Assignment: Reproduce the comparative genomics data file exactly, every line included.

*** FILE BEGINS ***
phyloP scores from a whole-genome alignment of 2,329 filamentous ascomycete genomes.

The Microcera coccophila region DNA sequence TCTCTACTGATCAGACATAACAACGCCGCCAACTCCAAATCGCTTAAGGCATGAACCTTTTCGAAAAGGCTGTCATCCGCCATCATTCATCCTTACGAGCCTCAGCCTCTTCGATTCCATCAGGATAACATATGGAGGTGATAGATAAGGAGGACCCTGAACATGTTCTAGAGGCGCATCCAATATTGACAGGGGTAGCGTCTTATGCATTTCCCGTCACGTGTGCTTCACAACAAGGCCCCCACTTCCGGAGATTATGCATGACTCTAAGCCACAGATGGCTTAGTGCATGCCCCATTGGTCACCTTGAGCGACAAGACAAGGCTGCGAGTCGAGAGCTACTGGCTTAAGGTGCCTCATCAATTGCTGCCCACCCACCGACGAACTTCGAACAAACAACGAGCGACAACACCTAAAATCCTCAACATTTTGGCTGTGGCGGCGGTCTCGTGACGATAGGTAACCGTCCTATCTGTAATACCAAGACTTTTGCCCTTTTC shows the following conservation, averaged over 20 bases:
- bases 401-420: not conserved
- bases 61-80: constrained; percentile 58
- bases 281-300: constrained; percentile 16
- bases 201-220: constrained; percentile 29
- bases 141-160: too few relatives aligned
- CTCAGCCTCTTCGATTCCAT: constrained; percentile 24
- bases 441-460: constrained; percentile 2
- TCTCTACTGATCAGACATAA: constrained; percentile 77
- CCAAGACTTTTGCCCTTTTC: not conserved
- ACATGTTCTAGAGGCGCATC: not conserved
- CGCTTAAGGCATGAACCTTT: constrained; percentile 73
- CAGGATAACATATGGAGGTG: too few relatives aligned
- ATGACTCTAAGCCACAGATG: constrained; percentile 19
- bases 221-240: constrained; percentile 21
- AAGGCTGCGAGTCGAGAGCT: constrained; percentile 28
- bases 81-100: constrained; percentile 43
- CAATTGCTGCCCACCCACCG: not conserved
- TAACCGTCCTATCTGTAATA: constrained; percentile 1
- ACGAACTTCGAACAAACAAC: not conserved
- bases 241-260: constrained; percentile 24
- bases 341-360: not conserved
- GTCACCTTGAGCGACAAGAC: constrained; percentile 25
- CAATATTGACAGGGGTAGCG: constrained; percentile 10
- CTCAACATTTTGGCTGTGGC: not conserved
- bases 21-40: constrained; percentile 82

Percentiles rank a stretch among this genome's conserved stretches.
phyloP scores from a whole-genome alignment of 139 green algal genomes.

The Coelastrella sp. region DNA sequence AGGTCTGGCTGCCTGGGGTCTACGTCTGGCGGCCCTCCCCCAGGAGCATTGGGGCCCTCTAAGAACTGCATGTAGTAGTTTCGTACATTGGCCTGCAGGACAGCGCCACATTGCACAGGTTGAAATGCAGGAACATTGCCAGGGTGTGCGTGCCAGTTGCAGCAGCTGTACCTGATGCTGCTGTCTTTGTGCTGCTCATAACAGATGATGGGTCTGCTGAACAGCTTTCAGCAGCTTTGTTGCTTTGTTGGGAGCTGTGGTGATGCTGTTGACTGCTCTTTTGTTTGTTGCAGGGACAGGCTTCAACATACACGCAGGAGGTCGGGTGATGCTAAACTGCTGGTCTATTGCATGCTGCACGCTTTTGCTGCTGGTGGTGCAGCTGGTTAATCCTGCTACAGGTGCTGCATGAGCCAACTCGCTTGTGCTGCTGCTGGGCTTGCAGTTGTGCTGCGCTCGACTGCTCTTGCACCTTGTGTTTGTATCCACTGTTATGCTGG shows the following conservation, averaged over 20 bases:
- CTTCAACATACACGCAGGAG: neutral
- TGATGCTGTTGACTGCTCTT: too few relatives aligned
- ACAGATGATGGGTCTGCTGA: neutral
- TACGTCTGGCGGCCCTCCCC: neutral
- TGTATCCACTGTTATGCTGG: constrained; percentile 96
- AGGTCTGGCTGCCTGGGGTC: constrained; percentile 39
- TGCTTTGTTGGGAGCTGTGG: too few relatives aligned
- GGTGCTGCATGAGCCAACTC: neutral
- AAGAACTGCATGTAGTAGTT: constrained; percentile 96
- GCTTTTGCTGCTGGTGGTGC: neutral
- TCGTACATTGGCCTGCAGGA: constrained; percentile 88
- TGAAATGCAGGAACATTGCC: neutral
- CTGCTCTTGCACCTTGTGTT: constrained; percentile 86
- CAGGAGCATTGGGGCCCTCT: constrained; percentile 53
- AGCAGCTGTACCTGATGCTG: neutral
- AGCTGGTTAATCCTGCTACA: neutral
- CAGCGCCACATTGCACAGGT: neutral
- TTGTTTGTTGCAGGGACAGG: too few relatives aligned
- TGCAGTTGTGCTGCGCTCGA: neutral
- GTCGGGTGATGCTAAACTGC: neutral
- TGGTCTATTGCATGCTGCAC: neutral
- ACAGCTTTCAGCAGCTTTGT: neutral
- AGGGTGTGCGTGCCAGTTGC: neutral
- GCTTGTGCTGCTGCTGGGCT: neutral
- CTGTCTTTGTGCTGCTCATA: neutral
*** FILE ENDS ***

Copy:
phyloP scores from a whole-genome alignment of 2,329 filamentous ascomycete genomes.

The Microcera coccophila region DNA sequence TCTCTACTGATCAGACATAACAACGCCGCCAACTCCAAATCGCTTAAGGCATGAACCTTTTCGAAAAGGCTGTCATCCGCCATCATTCATCCTTACGAGCCTCAGCCTCTTCGATTCCATCAGGATAACATATGGAGGTGATAGATAAGGAGGACCCTGAACATGTTCTAGAGGCGCATCCAATATTGACAGGGGTAGCGTCTTATGCATTTCCCGTCACGTGTGCTTCACAACAAGGCCCCCACTTCCGGAGATTATGCATGACTCTAAGCCACAGATGGCTTAGTGCATGCCCCATTGGTCACCTTGAGCGACAAGACAAGGCTGCGAGTCGAGAGCTACTGGCTTAAGGTGCCTCATCAATTGCTGCCCACCCACCGACGAACTTCGAACAAACAACGAGCGACAACACCTAAAATCCTCAACATTTTGGCTGTGGCGGCGGTCTCGTGACGATAGGTAACCGTCCTATCTGTAATACCAAGACTTTTGCCCTTTTC shows the following conservation, averaged over 20 bases:
- bases 401-420: not conserved
- bases 61-80: constrained; percentile 58
- bases 281-300: constrained; percentile 16
- bases 201-220: constrained; percentile 29
- bases 141-160: too few relatives aligned
- CTCAGCCTCTTCGATTCCAT: constrained; percentile 24
- bases 441-460: constrained; percentile 2
- TCTCTACTGATCAGACATAA: constrained; percentile 77
- CCAAGACTTTTGCCCTTTTC: not conserved
- ACATGTTCTAGAGGCGCATC: not conserved
- CGCTTAAGGCATGAACCTTT: constrained; percentile 73
- CAGGATAACATATGGAGGTG: too few relatives aligned
- ATGACTCTAAGCCACAGATG: constrained; percentile 19
- bases 221-240: constrained; percentile 21
- AAGGCTGCGAGTCGAGAGCT: constrained; percentile 28
- bases 81-100: constrained; percentile 43
- CAATTGCTGCCCACCCACCG: not conserved
- TAACCGTCCTATCTGTAATA: constrained; percentile 1
- ACGAACTTCGAACAAACAAC: not conserved
- bases 241-260: constrained; percentile 24
- bases 341-360: not conserved
- GTCACCTTGAGCGACAAGAC: constrained; percentile 25
- CAATATTGACAGGGGTAGCG: constrained; percentile 10
- CTCAACATTTTGGCTGTGGC: not conserved
- bases 21-40: constrained; percentile 82

Percentiles rank a stretch among this genome's conserved stretches.
phyloP scores from a whole-genome alignment of 139 green algal genomes.

The Coelastrella sp. region DNA sequence AGGTCTGGCTGCCTGGGGTCTACGTCTGGCGGCCCTCCCCCAGGAGCATTGGGGCCCTCTAAGAACTGCATGTAGTAGTTTCGTACATTGGCCTGCAGGACAGCGCCACATTGCACAGGTTGAAATGCAGGAACATTGCCAGGGTGTGCGTGCCAGTTGCAGCAGCTGTACCTGATGCTGCTGTCTTTGTGCTGCTCATAACAGATGATGGGTCTGCTGAACAGCTTTCAGCAGCTTTGTTGCTTTGTTGGGAGCTGTGGTGATGCTGTTGACTGCTCTTTTGTTTGTTGCAGGGACAGGCTTCAACATACACGCAGGAGGTCGGGTGATGCTAAACTGCTGGTCTATTGCATGCTGCACGCTTTTGCTGCTGGTGGTGCAGCTGGTTAATCCTGCTACAGGTGCTGCATGAGCCAACTCGCTTGTGCTGCTGCTGGGCTTGCAGTTGTGCTGCGCTCGACTGCTCTTGCACCTTGTGTTTGTATCCACTGTTATGCTGG shows the following conservation, averaged over 20 bases:
- CTTCAACATACACGCAGGAG: neutral
- TGATGCTGTTGACTGCTCTT: too few relatives aligned
- ACAGATGATGGGTCTGCTGA: neutral
- TACGTCTGGCGGCCCTCCCC: neutral
- TGTATCCACTGTTATGCTGG: constrained; percentile 96
- AGGTCTGGCTGCCTGGGGTC: constrained; percentile 39
- TGCTTTGTTGGGAGCTGTGG: too few relatives aligned
- GGTGCTGCATGAGCCAACTC: neutral
- AAGAACTGCATGTAGTAGTT: constrained; percentile 96
- GCTTTTGCTGCTGGTGGTGC: neutral
- TCGTACATTGGCCTGCAGGA: constrained; percentile 88
- TGAAATGCAGGAACATTGCC: neutral
- CTGCTCTTGCACCTTGTGTT: constrained; percentile 86
- CAGGAGCATTGGGGCCCTCT: constrained; percentile 53
- AGCAGCTGTACCTGATGCTG: neutral
- AGCTGGTTAATCCTGCTACA: neutral
- CAGCGCCACATTGCACAGGT: neutral
- TTGTTTGTTGCAGGGACAGG: too few relatives aligned
- TGCAGTTGTGCTGCGCTCGA: neutral
- GTCGGGTGATGCTAAACTGC: neutral
- TGGTCTATTGCATGCTGCAC: neutral
- ACAGCTTTCAGCAGCTTTGT: neutral
- AGGGTGTGCGTGCCAGTTGC: neutral
- GCTTGTGCTGCTGCTGGGCT: neutral
- CTGTCTTTGTGCTGCTCATA: neutral